Untitled Document
Untitled Document
Historical information
Natural Resources
Seven Emirates
Culture & Heritage
Traditional Occupation
Appropriate Behavior
Traditional Sports
Sand deserts make up most of the country's terrain. Great waves of sand dunes spread inland from the west coast, rising ever higher as they move towards the mountains, reaching their most massive development in the extreme south. Around the Liwa Oasis the dunes tower 100 meters above the palm groves which shelter in the valleys between them.
This was the home of the Bedouins who roamed the sands, living in low, black tents, seeking grazing for their herds of camels, sheep and goats. Today there are no nomadic Bedouins in the country; all have settled in modern houses, often built in villages on the edge of the sands or in the oases. They still keep camels, sheep and goats. Today there are more camels in the desert than ever before.
Fishing continues to be a worthwhile occupation on both the Arabian Gulf coastline and in the Gulf of Oman. Fresh fish, available at local fish souqs for those who could not fish, was often the only source of protein for the indigenous coastal population. Sun-dried fish was also a valuable food source for people inland, as well as fodder for animals and fertilizer (usually sardines) for crops.

The age-old pearling industry was the economic base of the population along the southern Arabian Gulf coast in the last century, allowing many groups dependent upon this valuable resource to flourish and acquire a settled status. Pearling continued to be a vitally important source of wealth until the early 1930s when this lucrative trade, already devastated by the Japanese introduction of the cultured pearl, was deeply affected by a decrease in demand due to economic depression in Europe and America. The extent of pearling activity in the Arabian Gulf is demonstrated by the fact that in its heyday over 1200 pearling boats operated out of the Trucial States, each carrying a crew of 18 men average.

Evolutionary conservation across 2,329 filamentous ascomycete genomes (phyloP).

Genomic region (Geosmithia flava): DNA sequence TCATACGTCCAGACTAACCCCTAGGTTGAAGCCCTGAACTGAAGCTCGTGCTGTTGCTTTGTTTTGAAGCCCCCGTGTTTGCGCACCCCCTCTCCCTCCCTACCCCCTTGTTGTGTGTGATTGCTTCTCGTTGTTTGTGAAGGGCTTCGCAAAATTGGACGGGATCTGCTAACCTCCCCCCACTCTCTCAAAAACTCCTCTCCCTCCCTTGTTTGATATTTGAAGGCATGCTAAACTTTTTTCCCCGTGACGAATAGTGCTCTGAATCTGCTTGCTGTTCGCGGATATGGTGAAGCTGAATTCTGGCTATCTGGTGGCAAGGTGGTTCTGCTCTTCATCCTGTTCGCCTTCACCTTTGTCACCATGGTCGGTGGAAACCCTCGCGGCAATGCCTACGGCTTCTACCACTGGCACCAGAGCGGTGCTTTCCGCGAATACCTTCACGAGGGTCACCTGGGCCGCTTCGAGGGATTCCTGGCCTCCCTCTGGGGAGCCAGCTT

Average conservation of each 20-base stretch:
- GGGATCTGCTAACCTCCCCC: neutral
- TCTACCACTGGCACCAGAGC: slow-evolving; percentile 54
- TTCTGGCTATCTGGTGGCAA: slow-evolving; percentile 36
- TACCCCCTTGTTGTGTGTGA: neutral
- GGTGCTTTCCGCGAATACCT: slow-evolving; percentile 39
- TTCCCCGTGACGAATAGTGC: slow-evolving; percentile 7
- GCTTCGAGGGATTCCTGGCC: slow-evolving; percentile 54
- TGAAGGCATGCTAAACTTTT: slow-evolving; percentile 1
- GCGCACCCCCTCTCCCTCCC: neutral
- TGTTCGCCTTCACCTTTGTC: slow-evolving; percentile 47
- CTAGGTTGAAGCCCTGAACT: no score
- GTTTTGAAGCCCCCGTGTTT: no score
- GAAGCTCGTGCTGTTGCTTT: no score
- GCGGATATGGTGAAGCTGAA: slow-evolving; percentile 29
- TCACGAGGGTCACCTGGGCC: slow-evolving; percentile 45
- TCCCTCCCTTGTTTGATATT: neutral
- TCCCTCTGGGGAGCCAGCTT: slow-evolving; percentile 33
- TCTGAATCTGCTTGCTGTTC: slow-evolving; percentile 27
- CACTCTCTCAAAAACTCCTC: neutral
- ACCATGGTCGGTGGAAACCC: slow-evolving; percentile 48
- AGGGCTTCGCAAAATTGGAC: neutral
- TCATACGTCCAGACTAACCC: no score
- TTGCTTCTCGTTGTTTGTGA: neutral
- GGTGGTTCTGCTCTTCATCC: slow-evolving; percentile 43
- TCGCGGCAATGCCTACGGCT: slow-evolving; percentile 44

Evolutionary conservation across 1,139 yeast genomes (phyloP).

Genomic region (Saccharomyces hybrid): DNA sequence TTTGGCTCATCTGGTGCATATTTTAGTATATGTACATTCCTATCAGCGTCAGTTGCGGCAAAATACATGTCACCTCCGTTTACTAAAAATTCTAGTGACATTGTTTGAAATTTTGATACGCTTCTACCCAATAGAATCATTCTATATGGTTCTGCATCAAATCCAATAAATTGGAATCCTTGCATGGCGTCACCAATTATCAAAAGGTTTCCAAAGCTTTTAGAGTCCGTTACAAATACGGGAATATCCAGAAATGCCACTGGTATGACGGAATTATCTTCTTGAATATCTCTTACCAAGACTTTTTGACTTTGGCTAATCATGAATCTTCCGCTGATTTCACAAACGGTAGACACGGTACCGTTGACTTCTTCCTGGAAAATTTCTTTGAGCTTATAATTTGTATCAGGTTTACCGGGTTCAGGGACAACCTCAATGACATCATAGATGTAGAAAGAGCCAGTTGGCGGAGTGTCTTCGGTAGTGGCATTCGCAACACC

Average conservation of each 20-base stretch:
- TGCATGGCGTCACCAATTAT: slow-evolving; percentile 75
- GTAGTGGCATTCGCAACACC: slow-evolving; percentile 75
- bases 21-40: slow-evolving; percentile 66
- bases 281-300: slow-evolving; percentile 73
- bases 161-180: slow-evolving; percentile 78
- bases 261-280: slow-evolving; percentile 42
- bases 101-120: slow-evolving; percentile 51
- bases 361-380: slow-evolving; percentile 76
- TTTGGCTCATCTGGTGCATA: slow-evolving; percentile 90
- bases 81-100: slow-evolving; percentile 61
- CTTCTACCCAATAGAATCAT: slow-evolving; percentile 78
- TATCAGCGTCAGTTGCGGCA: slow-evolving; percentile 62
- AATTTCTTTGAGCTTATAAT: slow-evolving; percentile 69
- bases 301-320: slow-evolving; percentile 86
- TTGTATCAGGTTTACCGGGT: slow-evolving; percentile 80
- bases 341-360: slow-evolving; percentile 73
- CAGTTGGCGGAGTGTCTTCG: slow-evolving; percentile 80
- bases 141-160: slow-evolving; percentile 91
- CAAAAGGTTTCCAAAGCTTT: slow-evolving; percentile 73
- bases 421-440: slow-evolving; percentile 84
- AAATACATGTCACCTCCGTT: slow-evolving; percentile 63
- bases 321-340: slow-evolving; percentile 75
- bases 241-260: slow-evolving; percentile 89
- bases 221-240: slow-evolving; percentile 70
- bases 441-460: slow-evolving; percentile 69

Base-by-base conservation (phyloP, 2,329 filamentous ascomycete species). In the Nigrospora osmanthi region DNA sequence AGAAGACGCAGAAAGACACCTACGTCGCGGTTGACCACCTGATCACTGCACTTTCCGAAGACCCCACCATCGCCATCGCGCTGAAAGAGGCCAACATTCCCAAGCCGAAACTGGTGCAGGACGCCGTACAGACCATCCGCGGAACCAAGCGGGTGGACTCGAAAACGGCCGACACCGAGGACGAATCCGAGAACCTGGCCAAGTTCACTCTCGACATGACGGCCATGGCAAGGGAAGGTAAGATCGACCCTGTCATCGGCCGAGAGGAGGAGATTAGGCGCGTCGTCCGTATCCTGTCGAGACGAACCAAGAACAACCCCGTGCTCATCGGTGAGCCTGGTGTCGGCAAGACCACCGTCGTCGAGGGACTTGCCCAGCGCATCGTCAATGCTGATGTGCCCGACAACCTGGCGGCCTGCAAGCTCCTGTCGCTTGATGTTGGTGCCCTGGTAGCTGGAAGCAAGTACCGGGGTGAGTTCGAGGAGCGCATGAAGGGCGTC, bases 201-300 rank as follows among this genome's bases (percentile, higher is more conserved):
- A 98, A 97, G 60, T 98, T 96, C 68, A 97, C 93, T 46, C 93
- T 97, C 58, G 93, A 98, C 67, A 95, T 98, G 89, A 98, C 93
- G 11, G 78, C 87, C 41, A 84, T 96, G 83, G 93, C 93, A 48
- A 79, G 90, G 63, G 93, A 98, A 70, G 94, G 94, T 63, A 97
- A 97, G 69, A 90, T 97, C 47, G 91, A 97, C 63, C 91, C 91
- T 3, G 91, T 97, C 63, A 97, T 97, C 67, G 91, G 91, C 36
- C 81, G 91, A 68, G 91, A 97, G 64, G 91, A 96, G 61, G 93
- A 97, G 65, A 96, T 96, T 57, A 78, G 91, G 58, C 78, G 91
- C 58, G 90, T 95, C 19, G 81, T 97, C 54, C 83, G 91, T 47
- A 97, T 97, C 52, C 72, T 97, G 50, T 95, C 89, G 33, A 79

Today there is very little pearl diving. The organised annual diving (ghaus) is no more.

Dates have been the staple diet of the inhabitants of the UAE for hundreds of years. Most dates are consumed fresh, but they can be preserved for later use by drying in the sun. The midsummer date harvest has been an occasion for socialising as well as hard work, giving many families an opportunity to enjoy the relatively cool and green environs of the oases.
Date palms not only provided nourishment for the human population, but in many cases, fodder for animals/. Palm fronds were used to construct dwellings and were even woven to make small boats.
Date palms can be grown from seed, but the usual way of growing a new tree is by transplanting a shoot sprouted from the base of a mature tree.

The camel has always been the most important animal bred in this region. Not only did the camel provide transport, milk, meat, wool, skin for water containers, belts, sandals and dung for fuel, but it was also a marketable resource used to acquire certain essentials such as rifles, clothes, rice, coffee, sugar and even jewellery.
Winding camel caravans carrying goods for hundreds of miles were a familiar feature of this southeastern corner of Arabia throughout history.
Traditionally camel herding was at its peak in wintertime when vast distances were covered in search of adequate grazing.     During the summer Bedouin traveled to wells as near as possible to grazing.
Camels transported whole families and their belonging from the humid coast to summer locations in the cooler oases. Camels were also the main means of transport for pilgrims visiting Mecca on the Hajj.
Today camels continue to command a tremendous amount of affection, respect and admiration from their owners.
Designed &Created By HIRAKEE